An old friend posted a link Friday morning on Facebook that I really wish she hadn’t. It’s easily the most irritating earworm I’ve ever heard in my life.
Growing up in the St. Louis area, if you went to see a movie you most likely did it at a Wehrenberg theater. The chain had 131 screens in the metro area, well ahead of any rival in the early to mid-80s. It had a presence in other states, including one theater up in Cedar Rapids, but it dominated St. Louis.
The company was bought out a couple years ago. It’s gone now, part of the Marcus Theatres chain. And the main reason anyone remembers it was from the theme music it played before every single showing.
When it comes to late-60s, early-1970s cheese, only a swimming pool filled with fondue can top the company’s jingle. It’s nonsensical, with a choir scat singing over a bigger horn section than even “The Music Man” envisioned.
Think I’m kidding? It’s on YouTube. Go ahead, have a listen. I’ll wait.
Good luck getting that out of your head, now.
My friend’s post drew an immediate reaction. Pretty much everyone remembered the jingle, instantly, regardless of whether they wanted to. Most of us probably had it stuck for most of the rest of the day.
Despite it’s contagiousness, or perhaps because of it, there was an outcry when the company re-recorded the jingle as a new version in the 90s. The company realized there was a market for it, and actually sold the jingle at its theaters. It was one of the most St. Louis gag gifts ever.
The recording had its uses, though. In college, a guy on my floor was having trouble with the residents one floor below his room. They didn’t seem to care what time it was or who they disturbed, when they wanted to be loud they were.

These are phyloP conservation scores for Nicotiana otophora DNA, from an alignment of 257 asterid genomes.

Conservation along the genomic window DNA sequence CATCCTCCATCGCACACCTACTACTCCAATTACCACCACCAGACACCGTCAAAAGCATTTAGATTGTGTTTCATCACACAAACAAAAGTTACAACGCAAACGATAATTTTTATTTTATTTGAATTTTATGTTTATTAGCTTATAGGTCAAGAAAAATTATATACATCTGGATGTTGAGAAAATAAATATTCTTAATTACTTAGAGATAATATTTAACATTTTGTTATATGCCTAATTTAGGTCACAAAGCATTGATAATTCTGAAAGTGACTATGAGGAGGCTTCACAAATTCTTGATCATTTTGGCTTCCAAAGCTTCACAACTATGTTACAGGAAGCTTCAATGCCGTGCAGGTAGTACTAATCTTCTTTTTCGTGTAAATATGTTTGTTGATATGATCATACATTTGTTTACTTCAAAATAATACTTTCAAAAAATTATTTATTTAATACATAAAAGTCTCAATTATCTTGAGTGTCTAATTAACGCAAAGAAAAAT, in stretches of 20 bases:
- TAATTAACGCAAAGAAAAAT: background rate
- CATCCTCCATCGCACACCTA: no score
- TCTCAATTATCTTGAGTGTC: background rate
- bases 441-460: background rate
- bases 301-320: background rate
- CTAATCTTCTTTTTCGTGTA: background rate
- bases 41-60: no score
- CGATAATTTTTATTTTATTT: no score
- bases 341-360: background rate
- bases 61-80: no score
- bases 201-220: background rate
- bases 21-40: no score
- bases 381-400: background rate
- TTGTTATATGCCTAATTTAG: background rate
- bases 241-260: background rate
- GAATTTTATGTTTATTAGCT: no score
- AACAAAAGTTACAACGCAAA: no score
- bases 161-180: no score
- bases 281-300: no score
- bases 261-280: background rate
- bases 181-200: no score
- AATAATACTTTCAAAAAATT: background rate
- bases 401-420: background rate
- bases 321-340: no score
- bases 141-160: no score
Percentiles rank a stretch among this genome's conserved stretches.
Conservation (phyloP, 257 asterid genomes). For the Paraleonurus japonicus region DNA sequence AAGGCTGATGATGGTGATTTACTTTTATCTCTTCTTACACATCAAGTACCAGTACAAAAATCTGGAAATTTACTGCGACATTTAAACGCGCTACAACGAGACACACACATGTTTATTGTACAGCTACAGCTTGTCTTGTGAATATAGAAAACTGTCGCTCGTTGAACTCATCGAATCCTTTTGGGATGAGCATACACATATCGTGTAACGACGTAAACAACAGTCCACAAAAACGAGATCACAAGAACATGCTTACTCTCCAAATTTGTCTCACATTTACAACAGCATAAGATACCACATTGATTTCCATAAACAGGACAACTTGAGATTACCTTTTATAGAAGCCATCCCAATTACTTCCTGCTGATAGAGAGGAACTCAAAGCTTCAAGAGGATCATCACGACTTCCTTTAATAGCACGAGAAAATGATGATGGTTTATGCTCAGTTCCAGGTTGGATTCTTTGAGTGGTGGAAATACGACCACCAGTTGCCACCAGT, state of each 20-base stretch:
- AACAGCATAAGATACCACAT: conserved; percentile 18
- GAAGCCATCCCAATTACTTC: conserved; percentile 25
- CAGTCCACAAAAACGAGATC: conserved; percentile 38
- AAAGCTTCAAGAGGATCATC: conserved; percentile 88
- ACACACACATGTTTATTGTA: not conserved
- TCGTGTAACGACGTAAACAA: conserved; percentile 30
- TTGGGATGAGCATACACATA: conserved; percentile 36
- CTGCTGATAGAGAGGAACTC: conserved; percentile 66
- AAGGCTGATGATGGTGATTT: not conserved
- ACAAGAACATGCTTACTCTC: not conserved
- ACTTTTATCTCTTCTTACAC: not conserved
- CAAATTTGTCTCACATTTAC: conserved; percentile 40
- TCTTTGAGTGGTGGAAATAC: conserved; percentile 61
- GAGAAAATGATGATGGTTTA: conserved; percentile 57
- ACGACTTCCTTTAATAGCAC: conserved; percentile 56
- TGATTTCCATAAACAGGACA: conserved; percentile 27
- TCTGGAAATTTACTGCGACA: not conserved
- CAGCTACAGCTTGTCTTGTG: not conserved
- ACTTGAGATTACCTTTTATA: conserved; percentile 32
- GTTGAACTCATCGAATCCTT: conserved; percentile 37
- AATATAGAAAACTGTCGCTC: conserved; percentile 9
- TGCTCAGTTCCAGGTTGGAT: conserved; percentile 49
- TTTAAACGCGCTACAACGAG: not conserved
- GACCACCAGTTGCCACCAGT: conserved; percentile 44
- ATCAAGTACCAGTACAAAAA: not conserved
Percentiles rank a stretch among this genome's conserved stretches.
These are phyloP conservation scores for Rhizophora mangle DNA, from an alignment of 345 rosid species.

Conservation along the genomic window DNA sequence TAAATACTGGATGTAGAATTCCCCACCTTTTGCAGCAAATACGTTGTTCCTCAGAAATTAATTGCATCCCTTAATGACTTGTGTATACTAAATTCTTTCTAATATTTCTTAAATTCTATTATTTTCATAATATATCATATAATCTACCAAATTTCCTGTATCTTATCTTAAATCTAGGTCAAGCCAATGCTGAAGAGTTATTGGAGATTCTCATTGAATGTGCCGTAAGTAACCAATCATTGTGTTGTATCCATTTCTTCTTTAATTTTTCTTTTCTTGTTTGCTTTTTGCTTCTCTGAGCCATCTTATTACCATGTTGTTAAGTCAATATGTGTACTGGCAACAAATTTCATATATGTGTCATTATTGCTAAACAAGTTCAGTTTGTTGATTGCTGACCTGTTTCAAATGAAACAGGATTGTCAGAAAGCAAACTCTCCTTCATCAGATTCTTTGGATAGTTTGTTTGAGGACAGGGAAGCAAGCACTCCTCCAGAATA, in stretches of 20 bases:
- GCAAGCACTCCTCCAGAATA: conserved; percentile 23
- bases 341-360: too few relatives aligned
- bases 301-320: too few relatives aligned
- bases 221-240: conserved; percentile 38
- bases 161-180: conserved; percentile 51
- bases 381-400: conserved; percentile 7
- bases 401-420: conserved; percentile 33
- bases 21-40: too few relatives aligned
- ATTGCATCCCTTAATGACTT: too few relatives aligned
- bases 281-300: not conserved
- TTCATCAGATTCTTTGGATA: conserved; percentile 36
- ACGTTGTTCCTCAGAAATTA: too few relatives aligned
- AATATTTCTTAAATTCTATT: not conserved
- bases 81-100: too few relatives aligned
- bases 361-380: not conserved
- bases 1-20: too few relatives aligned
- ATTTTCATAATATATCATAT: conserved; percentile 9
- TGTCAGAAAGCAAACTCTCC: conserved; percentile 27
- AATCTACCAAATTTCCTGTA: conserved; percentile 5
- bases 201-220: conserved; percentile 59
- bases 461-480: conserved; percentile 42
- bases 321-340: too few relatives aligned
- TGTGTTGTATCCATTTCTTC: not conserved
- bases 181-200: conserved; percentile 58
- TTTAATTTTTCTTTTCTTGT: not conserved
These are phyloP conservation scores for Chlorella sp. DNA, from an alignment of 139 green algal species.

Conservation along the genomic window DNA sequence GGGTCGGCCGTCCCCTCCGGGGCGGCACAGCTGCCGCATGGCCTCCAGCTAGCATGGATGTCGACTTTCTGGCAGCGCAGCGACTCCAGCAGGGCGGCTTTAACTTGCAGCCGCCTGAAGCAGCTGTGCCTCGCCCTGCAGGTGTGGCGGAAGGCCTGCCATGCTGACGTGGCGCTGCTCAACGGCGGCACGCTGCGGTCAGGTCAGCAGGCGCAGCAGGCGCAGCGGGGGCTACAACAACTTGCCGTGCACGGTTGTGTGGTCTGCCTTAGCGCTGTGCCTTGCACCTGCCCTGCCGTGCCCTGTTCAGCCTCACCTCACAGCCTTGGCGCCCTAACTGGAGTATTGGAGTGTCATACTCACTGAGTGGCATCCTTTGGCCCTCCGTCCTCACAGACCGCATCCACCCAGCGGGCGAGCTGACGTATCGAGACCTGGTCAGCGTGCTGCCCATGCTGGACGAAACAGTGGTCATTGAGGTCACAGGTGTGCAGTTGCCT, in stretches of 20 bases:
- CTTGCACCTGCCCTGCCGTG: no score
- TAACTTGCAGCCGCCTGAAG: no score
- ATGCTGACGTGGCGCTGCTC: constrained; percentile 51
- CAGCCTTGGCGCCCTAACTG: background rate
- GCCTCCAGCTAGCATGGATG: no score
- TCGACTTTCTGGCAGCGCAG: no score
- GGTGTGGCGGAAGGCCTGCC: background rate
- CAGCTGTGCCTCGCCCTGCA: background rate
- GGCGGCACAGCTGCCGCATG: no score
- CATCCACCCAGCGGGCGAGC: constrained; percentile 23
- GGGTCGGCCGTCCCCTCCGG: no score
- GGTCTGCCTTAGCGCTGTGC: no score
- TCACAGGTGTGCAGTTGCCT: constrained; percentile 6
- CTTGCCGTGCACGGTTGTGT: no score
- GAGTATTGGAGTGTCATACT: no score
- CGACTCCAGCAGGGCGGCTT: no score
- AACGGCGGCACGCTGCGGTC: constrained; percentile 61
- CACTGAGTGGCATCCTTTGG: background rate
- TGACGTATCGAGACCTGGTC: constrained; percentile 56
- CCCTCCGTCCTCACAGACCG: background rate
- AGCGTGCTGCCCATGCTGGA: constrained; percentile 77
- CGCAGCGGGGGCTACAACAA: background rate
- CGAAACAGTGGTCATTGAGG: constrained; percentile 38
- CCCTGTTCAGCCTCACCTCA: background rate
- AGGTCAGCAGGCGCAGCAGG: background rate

Revenge came after Hurricane (yes, that really was his nickname) bought a copy of the jingle. He laid his stereo speakers face down on the floor and covered them with his dorm room mattresses and a few blankets. He put in the jingle, turned up the volume and hit repeat before leaving for most of the weekend.
The sound directed straight down, through the floor and into the room below. Hour after hour. He never had a problem again.
Part of me still expects to hear those horns and that choir singing “ba-ba-ba-ba,” (no, I’m not kidding) every time the lights go down in a theater. As obnoxious as it was, that jingle preceded some genuine high points of my childhood, not the least of which was the original Star Wars trilogy.
I don’t really miss getting that thing stuck in my head every time I go to a movie. But it’s remarkable how some of those things from childhood stay with you. That jingle was, objectively, a crime against music. But there’s still something nostalgic about it.
Now, if you’ll excuse me, I need to go find something to listen to. I have an annoying theme running through my head, and I’d like to get it out.